Olive grower’s word: VAULTED HUTS


Vaulted huts are dry land constructions that are part of popular architecture, especially from the second half of the 19th century in the name of the expansion of the olive oil trade

They mainly provided protection to animals against the elements, being often used by farmers to protect themselves from inclement weather when they were in the farm.

They also kept work tools there or dried some seasonal fruit.

They were built with stones without joining materials (what we call dry stone), rectangular and with a single nave that served as a living room.

They have a barrel-vaulted roof covered with soil, and lilies were planted in many of them!

Its roots further tied the roof of the hut together, preventing cracks, and the vegetal covr also helped to regulate the temperature of the hut.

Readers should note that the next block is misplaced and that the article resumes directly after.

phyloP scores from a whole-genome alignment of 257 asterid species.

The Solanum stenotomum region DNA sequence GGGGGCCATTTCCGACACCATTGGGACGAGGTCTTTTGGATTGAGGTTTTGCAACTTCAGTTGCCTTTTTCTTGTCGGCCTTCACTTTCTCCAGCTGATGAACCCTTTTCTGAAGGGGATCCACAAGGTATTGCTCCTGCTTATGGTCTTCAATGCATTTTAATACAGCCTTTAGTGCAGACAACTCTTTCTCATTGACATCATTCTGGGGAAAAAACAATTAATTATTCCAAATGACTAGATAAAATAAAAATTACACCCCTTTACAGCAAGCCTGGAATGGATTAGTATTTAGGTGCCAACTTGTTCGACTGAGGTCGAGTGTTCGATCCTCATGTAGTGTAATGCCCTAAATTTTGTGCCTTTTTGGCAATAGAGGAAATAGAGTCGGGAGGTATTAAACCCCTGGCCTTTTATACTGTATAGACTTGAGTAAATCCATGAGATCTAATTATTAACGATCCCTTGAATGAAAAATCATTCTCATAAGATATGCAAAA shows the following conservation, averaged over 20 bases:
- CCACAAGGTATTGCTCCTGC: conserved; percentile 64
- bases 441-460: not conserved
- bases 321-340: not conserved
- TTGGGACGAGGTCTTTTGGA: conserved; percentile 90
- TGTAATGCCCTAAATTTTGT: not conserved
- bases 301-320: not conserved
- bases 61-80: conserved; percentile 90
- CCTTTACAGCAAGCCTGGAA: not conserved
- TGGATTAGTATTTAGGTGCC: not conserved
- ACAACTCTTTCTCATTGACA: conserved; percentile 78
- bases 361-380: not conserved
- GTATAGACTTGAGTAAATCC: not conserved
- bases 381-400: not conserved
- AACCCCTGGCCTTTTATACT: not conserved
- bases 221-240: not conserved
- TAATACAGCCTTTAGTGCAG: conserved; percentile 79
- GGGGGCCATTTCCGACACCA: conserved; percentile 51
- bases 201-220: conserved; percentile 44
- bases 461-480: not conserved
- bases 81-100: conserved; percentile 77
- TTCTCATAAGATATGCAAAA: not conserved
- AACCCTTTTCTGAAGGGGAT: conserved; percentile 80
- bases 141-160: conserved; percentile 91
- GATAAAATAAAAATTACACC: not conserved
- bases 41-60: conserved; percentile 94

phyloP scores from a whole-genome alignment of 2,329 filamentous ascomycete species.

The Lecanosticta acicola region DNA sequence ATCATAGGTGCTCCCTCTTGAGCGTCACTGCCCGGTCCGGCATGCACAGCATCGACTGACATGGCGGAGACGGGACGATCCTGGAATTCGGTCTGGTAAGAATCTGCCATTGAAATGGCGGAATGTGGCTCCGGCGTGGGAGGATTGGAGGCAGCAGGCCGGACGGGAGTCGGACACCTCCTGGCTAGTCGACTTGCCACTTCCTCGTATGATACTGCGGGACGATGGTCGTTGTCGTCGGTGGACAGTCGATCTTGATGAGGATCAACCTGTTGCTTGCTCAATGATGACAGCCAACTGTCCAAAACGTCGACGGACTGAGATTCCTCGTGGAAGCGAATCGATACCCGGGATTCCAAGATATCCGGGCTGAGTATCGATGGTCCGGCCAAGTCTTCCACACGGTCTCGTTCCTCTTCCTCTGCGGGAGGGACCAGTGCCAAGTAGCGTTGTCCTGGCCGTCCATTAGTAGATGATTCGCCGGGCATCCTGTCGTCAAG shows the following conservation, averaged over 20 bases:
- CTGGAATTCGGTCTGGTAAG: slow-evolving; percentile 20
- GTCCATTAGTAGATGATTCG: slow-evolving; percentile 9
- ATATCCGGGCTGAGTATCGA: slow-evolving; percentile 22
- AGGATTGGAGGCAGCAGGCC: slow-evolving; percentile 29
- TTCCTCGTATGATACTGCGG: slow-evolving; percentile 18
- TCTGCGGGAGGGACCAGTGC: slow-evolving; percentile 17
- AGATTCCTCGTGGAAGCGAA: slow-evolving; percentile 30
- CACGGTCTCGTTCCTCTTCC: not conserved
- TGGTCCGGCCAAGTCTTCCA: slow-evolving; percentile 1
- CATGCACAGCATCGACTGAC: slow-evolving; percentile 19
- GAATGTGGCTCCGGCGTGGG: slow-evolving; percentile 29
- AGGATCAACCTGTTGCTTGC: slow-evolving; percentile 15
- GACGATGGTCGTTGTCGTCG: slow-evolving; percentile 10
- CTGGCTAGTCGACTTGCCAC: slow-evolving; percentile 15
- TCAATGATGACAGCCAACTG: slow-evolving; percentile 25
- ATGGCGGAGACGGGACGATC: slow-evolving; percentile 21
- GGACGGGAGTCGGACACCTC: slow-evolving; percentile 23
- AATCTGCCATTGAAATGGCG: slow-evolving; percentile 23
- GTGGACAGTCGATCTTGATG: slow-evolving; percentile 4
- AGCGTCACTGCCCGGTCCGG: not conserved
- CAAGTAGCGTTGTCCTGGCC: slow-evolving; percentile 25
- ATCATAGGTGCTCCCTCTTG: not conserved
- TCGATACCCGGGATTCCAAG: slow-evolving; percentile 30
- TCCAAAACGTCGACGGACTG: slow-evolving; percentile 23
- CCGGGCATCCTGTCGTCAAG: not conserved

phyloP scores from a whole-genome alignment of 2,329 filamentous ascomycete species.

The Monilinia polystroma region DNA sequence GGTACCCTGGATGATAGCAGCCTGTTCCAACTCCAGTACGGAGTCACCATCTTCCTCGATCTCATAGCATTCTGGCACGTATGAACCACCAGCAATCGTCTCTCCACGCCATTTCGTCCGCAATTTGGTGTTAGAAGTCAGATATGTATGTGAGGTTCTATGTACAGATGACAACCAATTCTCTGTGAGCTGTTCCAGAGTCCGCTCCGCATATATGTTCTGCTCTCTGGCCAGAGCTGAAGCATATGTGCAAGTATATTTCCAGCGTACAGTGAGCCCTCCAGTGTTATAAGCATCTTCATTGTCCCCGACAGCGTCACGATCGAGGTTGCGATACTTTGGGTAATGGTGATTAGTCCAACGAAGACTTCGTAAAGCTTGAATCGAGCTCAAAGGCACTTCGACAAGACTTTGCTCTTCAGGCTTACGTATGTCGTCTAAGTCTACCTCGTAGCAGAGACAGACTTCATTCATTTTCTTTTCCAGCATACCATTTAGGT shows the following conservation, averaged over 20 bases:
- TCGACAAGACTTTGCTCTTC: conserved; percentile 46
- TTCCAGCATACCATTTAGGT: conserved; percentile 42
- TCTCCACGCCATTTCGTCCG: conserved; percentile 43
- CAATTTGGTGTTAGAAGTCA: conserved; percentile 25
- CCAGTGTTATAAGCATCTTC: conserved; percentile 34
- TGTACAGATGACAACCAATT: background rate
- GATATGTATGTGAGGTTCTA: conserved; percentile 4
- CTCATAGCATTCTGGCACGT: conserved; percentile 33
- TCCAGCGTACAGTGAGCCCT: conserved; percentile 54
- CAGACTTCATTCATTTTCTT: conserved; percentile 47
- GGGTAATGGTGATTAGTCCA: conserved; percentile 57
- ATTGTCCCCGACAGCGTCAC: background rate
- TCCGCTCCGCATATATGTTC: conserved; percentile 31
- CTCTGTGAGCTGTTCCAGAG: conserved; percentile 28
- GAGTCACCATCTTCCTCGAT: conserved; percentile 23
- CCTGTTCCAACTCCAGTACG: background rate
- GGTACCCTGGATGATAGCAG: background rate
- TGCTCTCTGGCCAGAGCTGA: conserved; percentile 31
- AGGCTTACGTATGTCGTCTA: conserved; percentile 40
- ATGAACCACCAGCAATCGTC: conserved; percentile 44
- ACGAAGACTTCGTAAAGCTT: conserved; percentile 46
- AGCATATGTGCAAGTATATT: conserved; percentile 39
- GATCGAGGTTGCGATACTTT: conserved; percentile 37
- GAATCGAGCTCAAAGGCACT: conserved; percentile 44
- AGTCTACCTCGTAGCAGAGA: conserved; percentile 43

Inside the cabins there was a feeding place for the animals (the donkey or the mule, animals needed to cultivate the olive trees).

You can also find two small holes in the wall in the form of a cupboard, one higher, where the farmer kept his or her food, and a lower one, where the wine and the water were placed, to keep them cool.

Vaulted huts
Vaulted huts

Some also have an oven, or a corner that served as a fireplace and some even have a well inside.

Did you know that in our region, during the bombings of the Civil War, the vaulted cabins sheltered many families escaping from the continuously bombarded towns?

They found in the vaulted cabins and the countryside the means of living and survival.

some other exemples of rural achitecture: Aljub


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